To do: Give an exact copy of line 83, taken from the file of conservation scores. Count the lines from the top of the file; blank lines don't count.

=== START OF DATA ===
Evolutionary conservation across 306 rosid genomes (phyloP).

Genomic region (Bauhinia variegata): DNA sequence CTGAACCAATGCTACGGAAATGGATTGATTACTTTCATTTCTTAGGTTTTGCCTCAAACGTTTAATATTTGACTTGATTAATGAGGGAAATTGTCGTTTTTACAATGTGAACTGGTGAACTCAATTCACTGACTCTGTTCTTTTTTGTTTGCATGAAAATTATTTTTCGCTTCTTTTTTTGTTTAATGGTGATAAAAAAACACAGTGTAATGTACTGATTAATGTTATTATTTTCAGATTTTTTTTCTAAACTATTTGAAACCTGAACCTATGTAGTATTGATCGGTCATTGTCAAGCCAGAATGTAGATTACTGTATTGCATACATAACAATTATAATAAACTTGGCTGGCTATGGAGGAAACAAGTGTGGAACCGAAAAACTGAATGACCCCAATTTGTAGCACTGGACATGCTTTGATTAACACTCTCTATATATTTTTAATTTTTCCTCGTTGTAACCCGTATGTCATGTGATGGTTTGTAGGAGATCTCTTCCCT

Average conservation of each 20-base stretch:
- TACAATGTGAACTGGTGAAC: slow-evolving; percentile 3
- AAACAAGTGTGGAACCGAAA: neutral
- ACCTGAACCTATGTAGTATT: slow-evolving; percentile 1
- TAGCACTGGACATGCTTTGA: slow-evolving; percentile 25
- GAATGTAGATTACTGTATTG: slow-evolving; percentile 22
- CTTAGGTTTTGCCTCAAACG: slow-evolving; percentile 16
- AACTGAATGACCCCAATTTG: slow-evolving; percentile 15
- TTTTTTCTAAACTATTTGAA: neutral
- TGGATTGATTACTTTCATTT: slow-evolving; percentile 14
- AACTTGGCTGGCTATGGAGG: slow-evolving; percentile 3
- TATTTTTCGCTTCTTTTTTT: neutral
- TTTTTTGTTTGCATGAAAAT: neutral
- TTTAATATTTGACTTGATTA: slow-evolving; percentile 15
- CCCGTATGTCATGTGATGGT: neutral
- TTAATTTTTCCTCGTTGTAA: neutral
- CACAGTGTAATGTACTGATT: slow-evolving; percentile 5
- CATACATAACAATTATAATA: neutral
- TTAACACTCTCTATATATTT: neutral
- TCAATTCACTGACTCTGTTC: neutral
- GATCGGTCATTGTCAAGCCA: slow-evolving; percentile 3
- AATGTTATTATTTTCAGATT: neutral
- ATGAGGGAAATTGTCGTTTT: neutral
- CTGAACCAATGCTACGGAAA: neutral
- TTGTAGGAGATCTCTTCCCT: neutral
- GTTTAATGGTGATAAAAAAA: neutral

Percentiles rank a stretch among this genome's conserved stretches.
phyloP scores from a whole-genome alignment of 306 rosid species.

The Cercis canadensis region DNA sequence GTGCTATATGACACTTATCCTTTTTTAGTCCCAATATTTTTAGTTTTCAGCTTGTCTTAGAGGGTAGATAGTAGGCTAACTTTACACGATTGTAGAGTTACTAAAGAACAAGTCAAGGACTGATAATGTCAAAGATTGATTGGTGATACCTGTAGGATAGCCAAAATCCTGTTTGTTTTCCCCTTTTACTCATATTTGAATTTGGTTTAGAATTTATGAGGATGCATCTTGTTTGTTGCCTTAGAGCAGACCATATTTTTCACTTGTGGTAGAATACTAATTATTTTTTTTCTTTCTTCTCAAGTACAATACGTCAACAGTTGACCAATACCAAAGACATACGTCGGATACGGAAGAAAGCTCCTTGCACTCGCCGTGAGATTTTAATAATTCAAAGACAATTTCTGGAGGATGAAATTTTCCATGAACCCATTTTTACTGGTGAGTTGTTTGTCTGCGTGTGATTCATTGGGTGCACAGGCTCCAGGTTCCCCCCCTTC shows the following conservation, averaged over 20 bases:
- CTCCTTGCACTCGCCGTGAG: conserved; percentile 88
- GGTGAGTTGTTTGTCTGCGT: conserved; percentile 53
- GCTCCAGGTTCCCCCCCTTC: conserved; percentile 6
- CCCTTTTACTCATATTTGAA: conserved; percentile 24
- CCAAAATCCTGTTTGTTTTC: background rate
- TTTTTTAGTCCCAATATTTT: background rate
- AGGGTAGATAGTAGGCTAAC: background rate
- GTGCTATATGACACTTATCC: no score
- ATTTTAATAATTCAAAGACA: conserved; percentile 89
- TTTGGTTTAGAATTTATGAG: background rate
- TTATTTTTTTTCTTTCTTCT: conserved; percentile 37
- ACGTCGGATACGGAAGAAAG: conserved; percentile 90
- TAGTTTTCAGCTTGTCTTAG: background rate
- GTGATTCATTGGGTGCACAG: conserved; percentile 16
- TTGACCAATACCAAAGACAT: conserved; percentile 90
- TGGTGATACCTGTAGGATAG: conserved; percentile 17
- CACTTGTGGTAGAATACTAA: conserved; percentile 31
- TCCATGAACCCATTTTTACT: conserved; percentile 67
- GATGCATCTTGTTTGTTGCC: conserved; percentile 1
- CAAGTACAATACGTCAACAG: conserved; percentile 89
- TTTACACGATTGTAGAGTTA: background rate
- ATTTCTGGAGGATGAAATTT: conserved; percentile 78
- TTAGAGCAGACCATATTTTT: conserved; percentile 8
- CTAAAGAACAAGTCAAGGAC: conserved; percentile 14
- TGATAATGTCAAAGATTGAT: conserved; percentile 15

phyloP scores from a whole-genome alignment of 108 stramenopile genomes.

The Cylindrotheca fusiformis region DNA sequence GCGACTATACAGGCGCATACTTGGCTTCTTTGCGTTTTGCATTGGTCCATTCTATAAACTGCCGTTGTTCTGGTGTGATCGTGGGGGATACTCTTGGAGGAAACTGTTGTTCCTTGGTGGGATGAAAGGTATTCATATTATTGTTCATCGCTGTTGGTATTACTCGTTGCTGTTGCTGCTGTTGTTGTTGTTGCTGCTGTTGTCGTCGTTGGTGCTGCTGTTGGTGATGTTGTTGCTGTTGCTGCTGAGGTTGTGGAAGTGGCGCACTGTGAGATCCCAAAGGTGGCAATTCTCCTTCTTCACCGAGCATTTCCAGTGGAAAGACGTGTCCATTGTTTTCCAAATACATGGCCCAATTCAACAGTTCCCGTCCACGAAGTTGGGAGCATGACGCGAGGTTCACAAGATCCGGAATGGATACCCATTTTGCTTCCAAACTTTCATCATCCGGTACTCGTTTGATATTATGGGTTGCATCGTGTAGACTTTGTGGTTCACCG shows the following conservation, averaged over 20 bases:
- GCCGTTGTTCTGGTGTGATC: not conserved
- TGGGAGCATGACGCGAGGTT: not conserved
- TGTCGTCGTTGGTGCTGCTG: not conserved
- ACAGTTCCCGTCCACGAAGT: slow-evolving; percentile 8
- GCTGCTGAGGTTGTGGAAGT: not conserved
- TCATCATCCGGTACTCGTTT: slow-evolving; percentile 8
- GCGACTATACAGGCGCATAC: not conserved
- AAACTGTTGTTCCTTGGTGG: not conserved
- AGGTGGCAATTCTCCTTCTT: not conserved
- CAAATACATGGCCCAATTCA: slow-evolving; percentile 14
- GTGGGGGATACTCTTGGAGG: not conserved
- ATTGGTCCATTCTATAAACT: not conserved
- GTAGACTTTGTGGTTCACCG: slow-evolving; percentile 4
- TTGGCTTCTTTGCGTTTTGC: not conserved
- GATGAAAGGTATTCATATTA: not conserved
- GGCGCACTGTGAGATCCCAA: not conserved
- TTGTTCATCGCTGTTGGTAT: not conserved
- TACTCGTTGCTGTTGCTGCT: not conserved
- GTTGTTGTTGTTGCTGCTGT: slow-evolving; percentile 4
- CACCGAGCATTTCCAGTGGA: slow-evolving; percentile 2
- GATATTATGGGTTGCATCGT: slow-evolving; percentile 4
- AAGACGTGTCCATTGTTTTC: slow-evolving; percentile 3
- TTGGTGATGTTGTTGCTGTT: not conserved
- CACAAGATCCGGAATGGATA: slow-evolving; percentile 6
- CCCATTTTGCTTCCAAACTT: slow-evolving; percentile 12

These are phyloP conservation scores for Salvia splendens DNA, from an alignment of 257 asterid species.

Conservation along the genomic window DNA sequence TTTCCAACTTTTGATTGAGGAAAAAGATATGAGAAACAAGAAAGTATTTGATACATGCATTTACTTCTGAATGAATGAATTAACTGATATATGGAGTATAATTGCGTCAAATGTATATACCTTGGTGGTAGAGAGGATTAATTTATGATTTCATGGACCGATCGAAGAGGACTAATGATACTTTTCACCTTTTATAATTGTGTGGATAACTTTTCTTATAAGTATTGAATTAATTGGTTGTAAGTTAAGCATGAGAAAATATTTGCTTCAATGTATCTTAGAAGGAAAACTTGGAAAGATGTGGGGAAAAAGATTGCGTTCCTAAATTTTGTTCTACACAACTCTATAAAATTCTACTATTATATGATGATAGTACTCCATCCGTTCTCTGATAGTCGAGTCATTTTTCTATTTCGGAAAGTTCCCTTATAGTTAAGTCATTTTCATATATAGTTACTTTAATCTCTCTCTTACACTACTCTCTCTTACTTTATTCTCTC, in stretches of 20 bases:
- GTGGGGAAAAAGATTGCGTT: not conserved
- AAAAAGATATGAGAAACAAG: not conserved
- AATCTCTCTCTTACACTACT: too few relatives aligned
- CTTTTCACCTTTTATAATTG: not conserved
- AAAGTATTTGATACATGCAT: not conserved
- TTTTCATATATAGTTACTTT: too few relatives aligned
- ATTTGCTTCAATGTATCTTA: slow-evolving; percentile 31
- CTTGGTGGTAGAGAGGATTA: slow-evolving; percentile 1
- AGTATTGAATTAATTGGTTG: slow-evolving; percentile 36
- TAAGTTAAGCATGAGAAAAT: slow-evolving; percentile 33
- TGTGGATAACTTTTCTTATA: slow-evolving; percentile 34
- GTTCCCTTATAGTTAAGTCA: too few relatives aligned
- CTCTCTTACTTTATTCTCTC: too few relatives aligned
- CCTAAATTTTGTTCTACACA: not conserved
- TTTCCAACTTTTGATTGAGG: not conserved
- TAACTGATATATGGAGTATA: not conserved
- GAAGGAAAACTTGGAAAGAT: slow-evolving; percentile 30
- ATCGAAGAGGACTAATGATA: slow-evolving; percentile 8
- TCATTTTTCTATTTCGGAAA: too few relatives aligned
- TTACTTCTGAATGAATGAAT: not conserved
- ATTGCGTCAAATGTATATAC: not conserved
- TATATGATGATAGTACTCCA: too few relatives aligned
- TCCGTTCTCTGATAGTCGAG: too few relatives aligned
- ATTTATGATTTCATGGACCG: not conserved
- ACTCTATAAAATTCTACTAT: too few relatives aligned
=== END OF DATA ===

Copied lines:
- CCCATTTTGCTTCCAAACTT: slow-evolving; percentile 12